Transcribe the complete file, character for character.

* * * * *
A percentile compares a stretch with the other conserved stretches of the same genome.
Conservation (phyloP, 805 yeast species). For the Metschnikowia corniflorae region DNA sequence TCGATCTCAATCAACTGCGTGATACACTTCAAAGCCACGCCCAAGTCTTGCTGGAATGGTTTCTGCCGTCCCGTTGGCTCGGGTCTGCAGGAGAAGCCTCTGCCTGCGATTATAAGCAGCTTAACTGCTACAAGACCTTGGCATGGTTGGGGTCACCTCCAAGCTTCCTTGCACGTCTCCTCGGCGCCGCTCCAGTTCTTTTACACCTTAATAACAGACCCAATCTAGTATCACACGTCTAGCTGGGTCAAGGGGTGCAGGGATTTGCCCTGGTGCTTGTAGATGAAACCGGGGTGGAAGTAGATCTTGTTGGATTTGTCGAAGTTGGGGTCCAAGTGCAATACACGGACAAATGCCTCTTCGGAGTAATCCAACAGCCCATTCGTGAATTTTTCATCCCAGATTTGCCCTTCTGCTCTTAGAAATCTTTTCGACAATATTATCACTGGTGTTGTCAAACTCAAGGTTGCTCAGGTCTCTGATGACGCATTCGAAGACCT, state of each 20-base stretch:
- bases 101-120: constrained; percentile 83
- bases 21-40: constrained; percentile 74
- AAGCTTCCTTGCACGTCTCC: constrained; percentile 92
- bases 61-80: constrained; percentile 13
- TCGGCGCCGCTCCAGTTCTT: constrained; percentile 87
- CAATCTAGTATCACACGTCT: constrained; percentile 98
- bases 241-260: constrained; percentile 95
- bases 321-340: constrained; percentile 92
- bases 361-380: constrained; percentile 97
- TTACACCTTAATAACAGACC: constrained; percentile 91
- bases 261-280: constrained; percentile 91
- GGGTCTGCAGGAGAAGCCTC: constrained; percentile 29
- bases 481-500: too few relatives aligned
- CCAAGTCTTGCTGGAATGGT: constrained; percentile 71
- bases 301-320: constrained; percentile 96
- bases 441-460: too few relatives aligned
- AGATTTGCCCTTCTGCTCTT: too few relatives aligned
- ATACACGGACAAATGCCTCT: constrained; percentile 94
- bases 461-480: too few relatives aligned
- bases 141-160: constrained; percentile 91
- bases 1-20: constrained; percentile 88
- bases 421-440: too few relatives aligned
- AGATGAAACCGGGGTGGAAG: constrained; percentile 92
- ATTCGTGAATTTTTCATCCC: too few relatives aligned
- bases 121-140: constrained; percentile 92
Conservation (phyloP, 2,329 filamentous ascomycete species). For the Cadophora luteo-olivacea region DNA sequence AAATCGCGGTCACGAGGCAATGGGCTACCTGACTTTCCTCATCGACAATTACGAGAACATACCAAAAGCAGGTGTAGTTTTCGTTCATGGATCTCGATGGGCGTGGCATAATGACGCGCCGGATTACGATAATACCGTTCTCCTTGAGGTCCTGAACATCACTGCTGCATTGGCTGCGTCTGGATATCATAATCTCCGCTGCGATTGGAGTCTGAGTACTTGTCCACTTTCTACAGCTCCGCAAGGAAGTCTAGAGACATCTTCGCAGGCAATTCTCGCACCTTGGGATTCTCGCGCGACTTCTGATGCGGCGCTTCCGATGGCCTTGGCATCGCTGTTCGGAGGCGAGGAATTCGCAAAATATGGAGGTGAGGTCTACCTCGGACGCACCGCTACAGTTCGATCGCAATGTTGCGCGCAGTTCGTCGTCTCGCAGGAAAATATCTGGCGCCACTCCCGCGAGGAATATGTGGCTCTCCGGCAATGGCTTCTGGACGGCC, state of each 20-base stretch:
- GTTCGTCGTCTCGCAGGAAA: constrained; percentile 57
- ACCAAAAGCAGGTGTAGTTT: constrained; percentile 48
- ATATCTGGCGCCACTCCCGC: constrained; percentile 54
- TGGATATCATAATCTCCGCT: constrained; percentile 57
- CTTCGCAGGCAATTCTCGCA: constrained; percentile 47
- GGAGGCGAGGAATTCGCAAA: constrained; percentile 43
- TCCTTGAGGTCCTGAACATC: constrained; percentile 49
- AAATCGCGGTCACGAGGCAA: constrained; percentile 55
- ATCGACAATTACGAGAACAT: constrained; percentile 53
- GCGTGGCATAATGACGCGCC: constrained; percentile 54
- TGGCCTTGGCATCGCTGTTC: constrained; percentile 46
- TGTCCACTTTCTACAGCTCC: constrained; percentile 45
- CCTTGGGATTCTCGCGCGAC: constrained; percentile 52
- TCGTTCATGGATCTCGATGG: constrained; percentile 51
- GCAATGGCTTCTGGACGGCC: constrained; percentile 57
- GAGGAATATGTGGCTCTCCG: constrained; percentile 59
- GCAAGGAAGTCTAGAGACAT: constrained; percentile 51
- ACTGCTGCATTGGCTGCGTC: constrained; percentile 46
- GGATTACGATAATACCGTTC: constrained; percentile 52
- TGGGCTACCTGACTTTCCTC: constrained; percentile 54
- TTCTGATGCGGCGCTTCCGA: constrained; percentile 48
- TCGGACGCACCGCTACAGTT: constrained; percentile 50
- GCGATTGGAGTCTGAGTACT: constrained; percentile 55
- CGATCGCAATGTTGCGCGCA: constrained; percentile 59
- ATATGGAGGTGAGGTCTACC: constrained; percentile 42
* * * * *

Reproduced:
A percentile compares a stretch with the other conserved stretches of the same genome.
Conservation (phyloP, 805 yeast species). For the Metschnikowia corniflorae region DNA sequence TCGATCTCAATCAACTGCGTGATACACTTCAAAGCCACGCCCAAGTCTTGCTGGAATGGTTTCTGCCGTCCCGTTGGCTCGGGTCTGCAGGAGAAGCCTCTGCCTGCGATTATAAGCAGCTTAACTGCTACAAGACCTTGGCATGGTTGGGGTCACCTCCAAGCTTCCTTGCACGTCTCCTCGGCGCCGCTCCAGTTCTTTTACACCTTAATAACAGACCCAATCTAGTATCACACGTCTAGCTGGGTCAAGGGGTGCAGGGATTTGCCCTGGTGCTTGTAGATGAAACCGGGGTGGAAGTAGATCTTGTTGGATTTGTCGAAGTTGGGGTCCAAGTGCAATACACGGACAAATGCCTCTTCGGAGTAATCCAACAGCCCATTCGTGAATTTTTCATCCCAGATTTGCCCTTCTGCTCTTAGAAATCTTTTCGACAATATTATCACTGGTGTTGTCAAACTCAAGGTTGCTCAGGTCTCTGATGACGCATTCGAAGACCT, state of each 20-base stretch:
- bases 101-120: constrained; percentile 83
- bases 21-40: constrained; percentile 74
- AAGCTTCCTTGCACGTCTCC: constrained; percentile 92
- bases 61-80: constrained; percentile 13
- TCGGCGCCGCTCCAGTTCTT: constrained; percentile 87
- CAATCTAGTATCACACGTCT: constrained; percentile 98
- bases 241-260: constrained; percentile 95
- bases 321-340: constrained; percentile 92
- bases 361-380: constrained; percentile 97
- TTACACCTTAATAACAGACC: constrained; percentile 91
- bases 261-280: constrained; percentile 91
- GGGTCTGCAGGAGAAGCCTC: constrained; percentile 29
- bases 481-500: too few relatives aligned
- CCAAGTCTTGCTGGAATGGT: constrained; percentile 71
- bases 301-320: constrained; percentile 96
- bases 441-460: too few relatives aligned
- AGATTTGCCCTTCTGCTCTT: too few relatives aligned
- ATACACGGACAAATGCCTCT: constrained; percentile 94
- bases 461-480: too few relatives aligned
- bases 141-160: constrained; percentile 91
- bases 1-20: constrained; percentile 88
- bases 421-440: too few relatives aligned
- AGATGAAACCGGGGTGGAAG: constrained; percentile 92
- ATTCGTGAATTTTTCATCCC: too few relatives aligned
- bases 121-140: constrained; percentile 92
Conservation (phyloP, 2,329 filamentous ascomycete species). For the Cadophora luteo-olivacea region DNA sequence AAATCGCGGTCACGAGGCAATGGGCTACCTGACTTTCCTCATCGACAATTACGAGAACATACCAAAAGCAGGTGTAGTTTTCGTTCATGGATCTCGATGGGCGTGGCATAATGACGCGCCGGATTACGATAATACCGTTCTCCTTGAGGTCCTGAACATCACTGCTGCATTGGCTGCGTCTGGATATCATAATCTCCGCTGCGATTGGAGTCTGAGTACTTGTCCACTTTCTACAGCTCCGCAAGGAAGTCTAGAGACATCTTCGCAGGCAATTCTCGCACCTTGGGATTCTCGCGCGACTTCTGATGCGGCGCTTCCGATGGCCTTGGCATCGCTGTTCGGAGGCGAGGAATTCGCAAAATATGGAGGTGAGGTCTACCTCGGACGCACCGCTACAGTTCGATCGCAATGTTGCGCGCAGTTCGTCGTCTCGCAGGAAAATATCTGGCGCCACTCCCGCGAGGAATATGTGGCTCTCCGGCAATGGCTTCTGGACGGCC, state of each 20-base stretch:
- GTTCGTCGTCTCGCAGGAAA: constrained; percentile 57
- ACCAAAAGCAGGTGTAGTTT: constrained; percentile 48
- ATATCTGGCGCCACTCCCGC: constrained; percentile 54
- TGGATATCATAATCTCCGCT: constrained; percentile 57
- CTTCGCAGGCAATTCTCGCA: constrained; percentile 47
- GGAGGCGAGGAATTCGCAAA: constrained; percentile 43
- TCCTTGAGGTCCTGAACATC: constrained; percentile 49
- AAATCGCGGTCACGAGGCAA: constrained; percentile 55
- ATCGACAATTACGAGAACAT: constrained; percentile 53
- GCGTGGCATAATGACGCGCC: constrained; percentile 54
- TGGCCTTGGCATCGCTGTTC: constrained; percentile 46
- TGTCCACTTTCTACAGCTCC: constrained; percentile 45
- CCTTGGGATTCTCGCGCGAC: constrained; percentile 52
- TCGTTCATGGATCTCGATGG: constrained; percentile 51
- GCAATGGCTTCTGGACGGCC: constrained; percentile 57
- GAGGAATATGTGGCTCTCCG: constrained; percentile 59
- GCAAGGAAGTCTAGAGACAT: constrained; percentile 51
- ACTGCTGCATTGGCTGCGTC: constrained; percentile 46
- GGATTACGATAATACCGTTC: constrained; percentile 52
- TGGGCTACCTGACTTTCCTC: constrained; percentile 54
- TTCTGATGCGGCGCTTCCGA: constrained; percentile 48
- TCGGACGCACCGCTACAGTT: constrained; percentile 50
- GCGATTGGAGTCTGAGTACT: constrained; percentile 55
- CGATCGCAATGTTGCGCGCA: constrained; percentile 59
- ATATGGAGGTGAGGTCTACC: constrained; percentile 42